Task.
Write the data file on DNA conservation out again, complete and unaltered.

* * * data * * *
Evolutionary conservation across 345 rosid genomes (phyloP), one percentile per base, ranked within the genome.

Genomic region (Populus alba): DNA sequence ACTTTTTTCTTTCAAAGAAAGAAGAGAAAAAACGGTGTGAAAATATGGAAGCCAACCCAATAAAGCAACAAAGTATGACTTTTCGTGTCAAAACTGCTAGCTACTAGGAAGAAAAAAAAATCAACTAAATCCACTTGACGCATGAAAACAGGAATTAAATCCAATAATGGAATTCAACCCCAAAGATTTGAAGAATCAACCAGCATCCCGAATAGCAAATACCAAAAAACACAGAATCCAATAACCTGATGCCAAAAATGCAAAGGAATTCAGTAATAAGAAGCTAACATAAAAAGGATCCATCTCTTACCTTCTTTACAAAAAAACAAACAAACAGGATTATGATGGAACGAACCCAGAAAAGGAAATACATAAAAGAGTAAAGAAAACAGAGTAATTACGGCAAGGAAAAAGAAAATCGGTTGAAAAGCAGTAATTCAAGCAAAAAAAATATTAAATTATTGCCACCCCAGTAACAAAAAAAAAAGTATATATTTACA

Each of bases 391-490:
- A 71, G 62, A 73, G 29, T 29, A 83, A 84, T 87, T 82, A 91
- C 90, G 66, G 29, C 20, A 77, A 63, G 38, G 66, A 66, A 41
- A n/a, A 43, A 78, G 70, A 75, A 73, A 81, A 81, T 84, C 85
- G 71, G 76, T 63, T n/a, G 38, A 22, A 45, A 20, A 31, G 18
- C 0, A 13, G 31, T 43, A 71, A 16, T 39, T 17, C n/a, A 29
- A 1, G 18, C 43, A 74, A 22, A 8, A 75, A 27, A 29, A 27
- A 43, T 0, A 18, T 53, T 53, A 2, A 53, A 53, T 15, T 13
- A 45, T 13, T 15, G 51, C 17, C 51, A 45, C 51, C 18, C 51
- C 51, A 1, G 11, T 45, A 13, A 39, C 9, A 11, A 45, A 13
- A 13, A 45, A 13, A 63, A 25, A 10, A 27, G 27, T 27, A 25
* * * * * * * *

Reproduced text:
Evolutionary conservation across 345 rosid genomes (phyloP), one percentile per base, ranked within the genome.

Genomic region (Populus alba): DNA sequence ACTTTTTTCTTTCAAAGAAAGAAGAGAAAAAACGGTGTGAAAATATGGAAGCCAACCCAATAAAGCAACAAAGTATGACTTTTCGTGTCAAAACTGCTAGCTACTAGGAAGAAAAAAAAATCAACTAAATCCACTTGACGCATGAAAACAGGAATTAAATCCAATAATGGAATTCAACCCCAAAGATTTGAAGAATCAACCAGCATCCCGAATAGCAAATACCAAAAAACACAGAATCCAATAACCTGATGCCAAAAATGCAAAGGAATTCAGTAATAAGAAGCTAACATAAAAAGGATCCATCTCTTACCTTCTTTACAAAAAAACAAACAAACAGGATTATGATGGAACGAACCCAGAAAAGGAAATACATAAAAGAGTAAAGAAAACAGAGTAATTACGGCAAGGAAAAAGAAAATCGGTTGAAAAGCAGTAATTCAAGCAAAAAAAATATTAAATTATTGCCACCCCAGTAACAAAAAAAAAAGTATATATTTACA

Each of bases 391-490:
- A 71, G 62, A 73, G 29, T 29, A 83, A 84, T 87, T 82, A 91
- C 90, G 66, G 29, C 20, A 77, A 63, G 38, G 66, A 66, A 41
- A n/a, A 43, A 78, G 70, A 75, A 73, A 81, A 81, T 84, C 85
- G 71, G 76, T 63, T n/a, G 38, A 22, A 45, A 20, A 31, G 18
- C 0, A 13, G 31, T 43, A 71, A 16, T 39, T 17, C n/a, A 29
- A 1, G 18, C 43, A 74, A 22, A 8, A 75, A 27, A 29, A 27
- A 43, T 0, A 18, T 53, T 53, A 2, A 53, A 53, T 15, T 13
- A 45, T 13, T 15, G 51, C 17, C 51, A 45, C 51, C 18, C 51
- C 51, A 1, G 11, T 45, A 13, A 39, C 9, A 11, A 45, A 13
- A 13, A 45, A 13, A 63, A 25, A 10, A 27, G 27, T 27, A 25